Hello everyone. I have been taking a lax approach to this blog, but I’d rather post nothing than post crap, so I hope you forgive me.
This list is something I have thought a lot about to myself, but didn’t realize how useful it would be to let people know how some every day skills and hobbies could seriously aid you with your travels.
First thing is first, a lot of these are from an economic point of view because let’s face it, if you gotz da cheese, you ain’t need no skillz :).
Anyways, here they go!
7) Vehicle Mechanics
When I was little, my dad always wanted me to help him in his attempts to fix the car. He wasn’t particularly good, I think we were just too poor to afford a proper mechanic for basic service. I am also aware that the previous sentence was a comma splice. These days, I wish I hadn’t been to whiny and paid attention. While I can change a tire, jump start a car, and check fluids, my skills kind of tapper off beyond that. If you are good at fixing cars and motorcycles, epic trips like the “Mongol Rally” become far less scary.
This last summer on my South East Asian Trip, I met this old guy named Richard in Thailand. Together with his wife, he drove to where we currently were (Khao Yai National Park) from England. His story about driving off road in Kazakhstan for 300 km just blew my mind.
6) Hospitality Experience
That internship or part time job at a hotel during your high school years can come back and pay off big time. As some of you may know, I am currently on a Working Holiday Visa in New Zealand. I cannot tell you how many job opportunities exist in this field, most requiring experience.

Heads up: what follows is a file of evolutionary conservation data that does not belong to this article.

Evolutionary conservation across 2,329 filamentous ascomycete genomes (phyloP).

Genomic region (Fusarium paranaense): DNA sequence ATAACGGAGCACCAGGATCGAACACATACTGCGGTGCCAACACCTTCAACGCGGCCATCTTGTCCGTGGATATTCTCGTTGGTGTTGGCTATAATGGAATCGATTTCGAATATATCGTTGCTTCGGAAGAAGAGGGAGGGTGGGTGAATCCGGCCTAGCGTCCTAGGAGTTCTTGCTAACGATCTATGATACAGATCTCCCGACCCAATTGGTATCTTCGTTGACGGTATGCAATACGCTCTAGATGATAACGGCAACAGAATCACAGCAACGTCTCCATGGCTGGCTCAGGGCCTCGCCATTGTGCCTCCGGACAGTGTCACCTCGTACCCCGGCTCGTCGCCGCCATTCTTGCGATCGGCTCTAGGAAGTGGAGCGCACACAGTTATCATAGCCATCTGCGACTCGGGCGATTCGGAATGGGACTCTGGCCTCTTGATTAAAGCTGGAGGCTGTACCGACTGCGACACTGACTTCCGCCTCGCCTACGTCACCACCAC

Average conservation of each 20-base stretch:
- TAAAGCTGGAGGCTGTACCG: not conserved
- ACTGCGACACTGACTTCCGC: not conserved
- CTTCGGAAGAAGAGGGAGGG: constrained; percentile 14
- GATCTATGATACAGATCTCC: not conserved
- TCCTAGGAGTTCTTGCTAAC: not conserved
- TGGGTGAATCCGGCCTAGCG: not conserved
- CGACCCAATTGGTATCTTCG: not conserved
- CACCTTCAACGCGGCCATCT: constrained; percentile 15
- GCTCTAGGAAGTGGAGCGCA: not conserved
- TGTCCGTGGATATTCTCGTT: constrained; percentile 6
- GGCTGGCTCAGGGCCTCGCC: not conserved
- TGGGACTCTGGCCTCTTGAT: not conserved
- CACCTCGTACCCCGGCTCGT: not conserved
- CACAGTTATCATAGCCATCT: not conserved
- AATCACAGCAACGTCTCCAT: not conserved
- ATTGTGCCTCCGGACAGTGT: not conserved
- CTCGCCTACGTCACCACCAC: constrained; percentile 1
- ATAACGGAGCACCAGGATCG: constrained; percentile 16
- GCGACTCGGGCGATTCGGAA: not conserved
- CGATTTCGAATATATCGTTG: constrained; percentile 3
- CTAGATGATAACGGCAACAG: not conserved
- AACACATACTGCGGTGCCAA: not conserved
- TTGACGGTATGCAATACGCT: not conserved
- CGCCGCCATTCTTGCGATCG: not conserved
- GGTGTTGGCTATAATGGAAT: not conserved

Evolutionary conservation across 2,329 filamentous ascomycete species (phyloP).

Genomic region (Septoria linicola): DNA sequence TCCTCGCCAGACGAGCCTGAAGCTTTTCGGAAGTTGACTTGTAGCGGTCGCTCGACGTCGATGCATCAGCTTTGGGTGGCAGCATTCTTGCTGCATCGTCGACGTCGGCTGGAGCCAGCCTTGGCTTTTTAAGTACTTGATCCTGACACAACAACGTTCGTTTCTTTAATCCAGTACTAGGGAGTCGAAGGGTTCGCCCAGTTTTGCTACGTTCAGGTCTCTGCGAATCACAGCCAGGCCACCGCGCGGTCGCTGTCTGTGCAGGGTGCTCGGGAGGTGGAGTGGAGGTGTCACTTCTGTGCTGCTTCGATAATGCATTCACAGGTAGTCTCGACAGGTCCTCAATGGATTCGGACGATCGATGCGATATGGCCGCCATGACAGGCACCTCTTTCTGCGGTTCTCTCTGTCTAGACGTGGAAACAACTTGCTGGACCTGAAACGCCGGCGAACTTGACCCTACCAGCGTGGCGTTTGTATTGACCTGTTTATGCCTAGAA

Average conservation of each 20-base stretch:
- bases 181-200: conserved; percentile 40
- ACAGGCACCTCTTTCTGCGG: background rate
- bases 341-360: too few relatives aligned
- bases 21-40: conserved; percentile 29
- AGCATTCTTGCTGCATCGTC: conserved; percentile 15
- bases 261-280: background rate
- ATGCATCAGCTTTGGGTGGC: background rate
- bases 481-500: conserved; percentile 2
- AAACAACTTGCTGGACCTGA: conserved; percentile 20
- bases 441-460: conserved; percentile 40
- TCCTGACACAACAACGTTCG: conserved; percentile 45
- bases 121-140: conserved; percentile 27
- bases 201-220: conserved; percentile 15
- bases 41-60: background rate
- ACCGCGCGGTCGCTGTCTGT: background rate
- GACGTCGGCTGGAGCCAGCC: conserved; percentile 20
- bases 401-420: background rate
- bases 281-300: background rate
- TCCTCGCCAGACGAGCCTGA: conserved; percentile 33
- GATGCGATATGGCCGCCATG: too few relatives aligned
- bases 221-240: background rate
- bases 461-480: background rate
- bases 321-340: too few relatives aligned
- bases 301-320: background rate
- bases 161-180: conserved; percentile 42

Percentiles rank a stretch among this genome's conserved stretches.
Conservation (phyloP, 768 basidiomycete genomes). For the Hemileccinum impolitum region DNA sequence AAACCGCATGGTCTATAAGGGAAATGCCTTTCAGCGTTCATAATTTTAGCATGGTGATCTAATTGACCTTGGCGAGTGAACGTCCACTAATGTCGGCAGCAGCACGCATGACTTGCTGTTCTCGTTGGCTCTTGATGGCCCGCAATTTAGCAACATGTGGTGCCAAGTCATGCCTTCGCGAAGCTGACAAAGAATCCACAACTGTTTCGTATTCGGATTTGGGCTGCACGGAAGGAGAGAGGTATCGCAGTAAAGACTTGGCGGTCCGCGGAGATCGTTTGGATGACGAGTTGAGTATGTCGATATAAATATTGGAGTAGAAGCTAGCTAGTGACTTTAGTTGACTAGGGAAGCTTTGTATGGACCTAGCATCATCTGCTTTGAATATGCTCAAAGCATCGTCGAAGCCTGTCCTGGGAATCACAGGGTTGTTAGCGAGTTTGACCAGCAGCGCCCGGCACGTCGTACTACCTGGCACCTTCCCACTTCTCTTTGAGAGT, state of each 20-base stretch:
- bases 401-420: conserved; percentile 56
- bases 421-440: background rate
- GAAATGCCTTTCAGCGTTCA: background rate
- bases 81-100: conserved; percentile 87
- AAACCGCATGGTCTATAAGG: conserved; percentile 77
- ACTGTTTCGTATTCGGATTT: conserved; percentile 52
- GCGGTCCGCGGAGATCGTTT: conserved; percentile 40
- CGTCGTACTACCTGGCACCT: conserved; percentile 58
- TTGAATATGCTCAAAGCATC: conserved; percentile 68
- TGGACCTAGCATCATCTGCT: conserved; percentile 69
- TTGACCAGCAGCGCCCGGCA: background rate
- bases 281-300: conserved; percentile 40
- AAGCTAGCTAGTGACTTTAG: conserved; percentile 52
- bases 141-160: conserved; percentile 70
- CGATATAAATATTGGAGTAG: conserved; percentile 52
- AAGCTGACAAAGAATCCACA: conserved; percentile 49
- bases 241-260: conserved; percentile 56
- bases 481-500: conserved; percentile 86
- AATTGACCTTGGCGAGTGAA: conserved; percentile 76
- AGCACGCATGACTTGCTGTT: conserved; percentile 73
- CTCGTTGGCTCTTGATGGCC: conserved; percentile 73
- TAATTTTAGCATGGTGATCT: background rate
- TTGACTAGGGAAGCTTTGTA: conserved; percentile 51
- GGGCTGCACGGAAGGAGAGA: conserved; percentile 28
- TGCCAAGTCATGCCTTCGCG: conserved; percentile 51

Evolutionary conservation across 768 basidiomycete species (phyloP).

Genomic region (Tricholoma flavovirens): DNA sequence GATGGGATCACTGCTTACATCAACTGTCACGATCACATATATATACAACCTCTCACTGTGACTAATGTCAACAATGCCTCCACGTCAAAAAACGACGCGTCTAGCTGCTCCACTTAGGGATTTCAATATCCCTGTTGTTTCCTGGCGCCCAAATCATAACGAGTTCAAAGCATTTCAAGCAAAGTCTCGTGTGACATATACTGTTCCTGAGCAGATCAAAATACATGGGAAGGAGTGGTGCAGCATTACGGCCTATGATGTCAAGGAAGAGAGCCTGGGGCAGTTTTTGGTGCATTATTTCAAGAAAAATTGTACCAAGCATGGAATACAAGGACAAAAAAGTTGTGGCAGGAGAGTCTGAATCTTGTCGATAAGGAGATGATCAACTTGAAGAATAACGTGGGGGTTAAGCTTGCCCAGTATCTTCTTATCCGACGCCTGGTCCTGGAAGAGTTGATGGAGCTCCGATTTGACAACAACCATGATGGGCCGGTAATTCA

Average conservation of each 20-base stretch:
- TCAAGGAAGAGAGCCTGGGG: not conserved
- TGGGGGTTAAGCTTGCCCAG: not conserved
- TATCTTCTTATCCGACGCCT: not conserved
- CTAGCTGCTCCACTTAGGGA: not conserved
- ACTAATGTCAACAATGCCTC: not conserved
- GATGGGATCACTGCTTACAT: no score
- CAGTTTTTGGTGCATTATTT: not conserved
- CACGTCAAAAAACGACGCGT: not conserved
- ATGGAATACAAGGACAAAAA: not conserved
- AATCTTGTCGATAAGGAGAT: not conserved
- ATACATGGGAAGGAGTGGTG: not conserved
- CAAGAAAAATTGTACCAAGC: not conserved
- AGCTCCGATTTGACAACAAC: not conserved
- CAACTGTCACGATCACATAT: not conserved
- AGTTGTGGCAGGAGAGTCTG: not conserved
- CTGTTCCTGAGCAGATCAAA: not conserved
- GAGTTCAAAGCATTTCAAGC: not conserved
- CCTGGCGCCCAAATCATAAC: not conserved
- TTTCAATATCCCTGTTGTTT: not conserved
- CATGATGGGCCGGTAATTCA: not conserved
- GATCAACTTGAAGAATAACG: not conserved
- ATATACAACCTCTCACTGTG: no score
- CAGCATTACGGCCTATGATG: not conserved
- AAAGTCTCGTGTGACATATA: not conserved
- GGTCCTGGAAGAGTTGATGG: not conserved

In addition, people skills could also land you a bar job in a tropical SE Asian country as you live the easy life for a while to get your thoughts together, or just have a good time. Bonus if you already know how to mix some drinks!
5) Speaking English or a Second Language
I am bunching these two up because, I really don’t want to make it seem like this is the end all be all.
First, with English, traveling most of the world is far easier as most people know at least some basic words. While of course, I would encourage anyone to learn a few phrases in the local language, it is important to note that English is by far the dominant world language and will be in the foreseeable future.
Second, if you plan on working abroad, English goes a long way. I met two French guys my first week in New Zealand that despite being registered nurses and being qualified for professional work, they were aiming for farming jobs simply based on their English level.
Oddly enough, having basic knowledge of Korean has given me an edge out here in NZ, too. My current job is entirely staffed by Koreans and the manager gives me most of my instructions in that language. If I didn’t speak at least a little, I might be breaking my back trying to haul watermelons right about now.
Finally, one cannot forget how teaching English for a native speaker is one of the coolest gigs out there. My four years teaching English in Korea were the best of my life.
4) Accounting / Basic Budgeting
This really should be a class in every grade from middle to high school. Being able to calculate exchange rates (and profit margins), budget for costs, and knowing what is or isn’t a good deal overall has probably been my most indispensable skill.